The story so far
Updated: 2017-02-24 07:15
By Chitralekha Basu(HK Edition)
Some of the finest local musical talents have come together to produce Hong Kong Odyssey - an ode to 180 years of the city's cultural heritage in 100 minutes. Chitralekha Basu reports.
We are in a rehearsal space tucked away in an obscure corner in Hong Kong Cultural Centre. Soprano Louise Kwong's full-throated singing of Sir Cecil Clementi's paean to Hong Kong reverberates across the room, chock-a-block with stools and empty sheet music stands. Most members of the 100-strong squad who will perform in the inaugural show of Hong Kong Odyssey at the City Hall on Feb 25 are yet to arrive. The piece is Hong Kong Arts Festival's (HKAF) tribute to the city's literary heritage and cultural history of the last 180 years in a 100-minute capsule combining readings, solo singing, chorus, orchestra and audio-visual effects.
It's a hugely ambitious project by the sound of it, but music director Chan Hing-yan and director-choreographer Helen Lai look relaxed. Lai is going over the on-stage blocking with the six-member vocal ensemble plus the soloists Kwong and Albert Lim. In between she takes a moment off to point us to the charts showing the costume changes. The earliest poem-song featured in Hong Kong Odyssey was penned in 1948 by the Qing Dynasty (1644-1911) scholar-diplomat Wei Yuan, who famously negotiated with the British traders on behalf of the statesman Lin Zexu, trying to prevent the First Opium War, while the most recent one is Hong Kong University academic David Clarke's 2007 poem, A City Passing! The vocalists will wear period costumes to give the audience a feel of the spirit of the age in which a song was written.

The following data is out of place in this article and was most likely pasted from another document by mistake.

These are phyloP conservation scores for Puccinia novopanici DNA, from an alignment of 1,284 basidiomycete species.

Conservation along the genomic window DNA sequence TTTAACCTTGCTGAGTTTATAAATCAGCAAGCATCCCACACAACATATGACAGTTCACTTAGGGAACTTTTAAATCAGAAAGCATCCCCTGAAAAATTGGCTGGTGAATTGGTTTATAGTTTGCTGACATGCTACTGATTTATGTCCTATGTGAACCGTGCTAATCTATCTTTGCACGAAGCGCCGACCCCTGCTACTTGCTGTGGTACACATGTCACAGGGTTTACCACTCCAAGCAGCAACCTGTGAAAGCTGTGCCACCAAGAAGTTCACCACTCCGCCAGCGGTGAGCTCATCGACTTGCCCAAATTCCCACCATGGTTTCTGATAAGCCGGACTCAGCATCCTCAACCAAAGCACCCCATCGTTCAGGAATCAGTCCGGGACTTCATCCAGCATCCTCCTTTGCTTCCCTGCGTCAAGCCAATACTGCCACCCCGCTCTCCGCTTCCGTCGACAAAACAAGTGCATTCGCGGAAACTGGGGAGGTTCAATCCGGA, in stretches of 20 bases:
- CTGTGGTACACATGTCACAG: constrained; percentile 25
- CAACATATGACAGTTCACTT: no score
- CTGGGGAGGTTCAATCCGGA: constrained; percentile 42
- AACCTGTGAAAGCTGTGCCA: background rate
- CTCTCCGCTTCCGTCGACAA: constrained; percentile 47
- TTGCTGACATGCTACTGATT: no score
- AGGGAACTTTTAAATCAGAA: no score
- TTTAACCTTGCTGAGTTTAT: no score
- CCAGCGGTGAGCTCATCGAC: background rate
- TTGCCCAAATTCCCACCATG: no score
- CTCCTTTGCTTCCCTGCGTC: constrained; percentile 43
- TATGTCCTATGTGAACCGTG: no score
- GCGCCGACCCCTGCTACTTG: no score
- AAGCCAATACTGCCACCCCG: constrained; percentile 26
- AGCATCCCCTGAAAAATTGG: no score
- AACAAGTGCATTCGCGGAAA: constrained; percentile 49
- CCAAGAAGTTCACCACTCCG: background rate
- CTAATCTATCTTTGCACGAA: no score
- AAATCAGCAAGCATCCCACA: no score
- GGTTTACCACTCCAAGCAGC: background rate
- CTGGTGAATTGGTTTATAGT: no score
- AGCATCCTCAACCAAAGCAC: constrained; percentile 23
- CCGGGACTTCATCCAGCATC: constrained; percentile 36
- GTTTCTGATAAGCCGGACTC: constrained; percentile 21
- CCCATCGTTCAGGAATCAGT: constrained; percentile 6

HKAF commissioned the project to commemorate the 20th anniversary of the reunification of Hong Kong with the country in 1997. And while this is an opportunity to look back in wonder at the many different strands of cultural and political inheritances - Hakka/Cantonese/indigenous communities, nationalist/communist/British colonial - Hong Kong has received, the idea, as director Lai puts it, is "as much about looking back as looking forward".
A way of doing that might be by taking note of the good as well as the bad that often inform the making of a rich, layered, composite culture like Hong Kong's. At least that's how music director Chan Hing-yan, who also selected the texts on which the script is based, would like to go about it.
"The 20th anniversary is an important event to mark but it is not necessary to make this a happy piece," says Chan. "I think it's more important to make something meaningful."
For instance, it's quite unprecedented to have so many songs sung in the Cantonese language in the course of a single music show, he points out. And the fact that these songs are based on the writings by some of the finest litterateurs this city has seen - from the poet Ya Si (Leung Ping-kwan, 1949-2013) to Lau Yee-cheung, who at 98, is "the oldest among his generation of writers still alive" - adds meaning and value to the piece.
Chan recruited three local talents - Charles Kwong, Daniel Lo and Phoebus Lee - to collaborate with him on this mammoth project. In a city where a section of the youth seem to be unhappy with the state of things, these composers, in their late twenties and early thirties, are trying to put across a sense of the bigger picture through their music.